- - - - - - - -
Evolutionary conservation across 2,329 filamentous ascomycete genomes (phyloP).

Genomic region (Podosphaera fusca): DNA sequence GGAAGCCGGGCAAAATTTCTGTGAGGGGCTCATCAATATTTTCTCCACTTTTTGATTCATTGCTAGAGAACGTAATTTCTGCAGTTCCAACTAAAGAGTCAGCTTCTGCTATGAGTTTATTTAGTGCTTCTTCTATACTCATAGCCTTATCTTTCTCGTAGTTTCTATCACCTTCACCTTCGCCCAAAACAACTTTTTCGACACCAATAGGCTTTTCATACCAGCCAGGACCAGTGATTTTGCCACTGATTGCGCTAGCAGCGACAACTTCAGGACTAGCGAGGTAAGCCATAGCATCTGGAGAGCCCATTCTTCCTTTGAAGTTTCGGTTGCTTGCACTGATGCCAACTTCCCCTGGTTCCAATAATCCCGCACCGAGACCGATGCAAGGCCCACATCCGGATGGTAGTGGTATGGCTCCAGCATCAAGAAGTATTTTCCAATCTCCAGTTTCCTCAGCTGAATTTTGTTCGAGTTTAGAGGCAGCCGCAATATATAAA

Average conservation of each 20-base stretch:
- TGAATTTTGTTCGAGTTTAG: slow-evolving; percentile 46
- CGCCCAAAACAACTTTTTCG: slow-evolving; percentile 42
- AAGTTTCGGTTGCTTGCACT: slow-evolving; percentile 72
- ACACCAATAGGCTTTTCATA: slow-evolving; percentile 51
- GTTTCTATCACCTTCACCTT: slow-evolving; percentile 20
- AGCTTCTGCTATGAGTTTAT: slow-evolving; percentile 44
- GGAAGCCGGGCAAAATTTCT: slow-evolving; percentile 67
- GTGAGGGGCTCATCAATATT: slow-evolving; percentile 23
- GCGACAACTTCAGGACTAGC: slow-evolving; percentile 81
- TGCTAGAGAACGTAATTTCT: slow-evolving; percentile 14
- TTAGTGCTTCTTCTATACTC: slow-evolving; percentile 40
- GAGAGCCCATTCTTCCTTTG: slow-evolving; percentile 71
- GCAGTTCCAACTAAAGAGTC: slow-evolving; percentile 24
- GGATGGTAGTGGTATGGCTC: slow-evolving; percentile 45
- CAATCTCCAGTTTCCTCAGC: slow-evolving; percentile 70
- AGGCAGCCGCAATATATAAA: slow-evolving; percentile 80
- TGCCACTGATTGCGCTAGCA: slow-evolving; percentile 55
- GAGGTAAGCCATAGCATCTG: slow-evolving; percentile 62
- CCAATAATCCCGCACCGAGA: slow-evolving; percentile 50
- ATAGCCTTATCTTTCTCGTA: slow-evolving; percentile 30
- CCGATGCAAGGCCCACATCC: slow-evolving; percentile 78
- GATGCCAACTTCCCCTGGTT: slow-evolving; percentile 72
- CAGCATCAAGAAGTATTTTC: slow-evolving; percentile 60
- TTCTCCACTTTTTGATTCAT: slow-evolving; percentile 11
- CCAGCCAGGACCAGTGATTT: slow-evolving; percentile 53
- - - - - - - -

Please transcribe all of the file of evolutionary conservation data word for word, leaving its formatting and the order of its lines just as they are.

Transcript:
Evolutionary conservation across 2,329 filamentous ascomycete genomes (phyloP).

Genomic region (Podosphaera fusca): DNA sequence GGAAGCCGGGCAAAATTTCTGTGAGGGGCTCATCAATATTTTCTCCACTTTTTGATTCATTGCTAGAGAACGTAATTTCTGCAGTTCCAACTAAAGAGTCAGCTTCTGCTATGAGTTTATTTAGTGCTTCTTCTATACTCATAGCCTTATCTTTCTCGTAGTTTCTATCACCTTCACCTTCGCCCAAAACAACTTTTTCGACACCAATAGGCTTTTCATACCAGCCAGGACCAGTGATTTTGCCACTGATTGCGCTAGCAGCGACAACTTCAGGACTAGCGAGGTAAGCCATAGCATCTGGAGAGCCCATTCTTCCTTTGAAGTTTCGGTTGCTTGCACTGATGCCAACTTCCCCTGGTTCCAATAATCCCGCACCGAGACCGATGCAAGGCCCACATCCGGATGGTAGTGGTATGGCTCCAGCATCAAGAAGTATTTTCCAATCTCCAGTTTCCTCAGCTGAATTTTGTTCGAGTTTAGAGGCAGCCGCAATATATAAA

Average conservation of each 20-base stretch:
- TGAATTTTGTTCGAGTTTAG: slow-evolving; percentile 46
- CGCCCAAAACAACTTTTTCG: slow-evolving; percentile 42
- AAGTTTCGGTTGCTTGCACT: slow-evolving; percentile 72
- ACACCAATAGGCTTTTCATA: slow-evolving; percentile 51
- GTTTCTATCACCTTCACCTT: slow-evolving; percentile 20
- AGCTTCTGCTATGAGTTTAT: slow-evolving; percentile 44
- GGAAGCCGGGCAAAATTTCT: slow-evolving; percentile 67
- GTGAGGGGCTCATCAATATT: slow-evolving; percentile 23
- GCGACAACTTCAGGACTAGC: slow-evolving; percentile 81
- TGCTAGAGAACGTAATTTCT: slow-evolving; percentile 14
- TTAGTGCTTCTTCTATACTC: slow-evolving; percentile 40
- GAGAGCCCATTCTTCCTTTG: slow-evolving; percentile 71
- GCAGTTCCAACTAAAGAGTC: slow-evolving; percentile 24
- GGATGGTAGTGGTATGGCTC: slow-evolving; percentile 45
- CAATCTCCAGTTTCCTCAGC: slow-evolving; percentile 70
- AGGCAGCCGCAATATATAAA: slow-evolving; percentile 80
- TGCCACTGATTGCGCTAGCA: slow-evolving; percentile 55
- GAGGTAAGCCATAGCATCTG: slow-evolving; percentile 62
- CCAATAATCCCGCACCGAGA: slow-evolving; percentile 50
- ATAGCCTTATCTTTCTCGTA: slow-evolving; percentile 30
- CCGATGCAAGGCCCACATCC: slow-evolving; percentile 78
- GATGCCAACTTCCCCTGGTT: slow-evolving; percentile 72
- CAGCATCAAGAAGTATTTTC: slow-evolving; percentile 60
- TTCTCCACTTTTTGATTCAT: slow-evolving; percentile 11
- CCAGCCAGGACCAGTGATTT: slow-evolving; percentile 53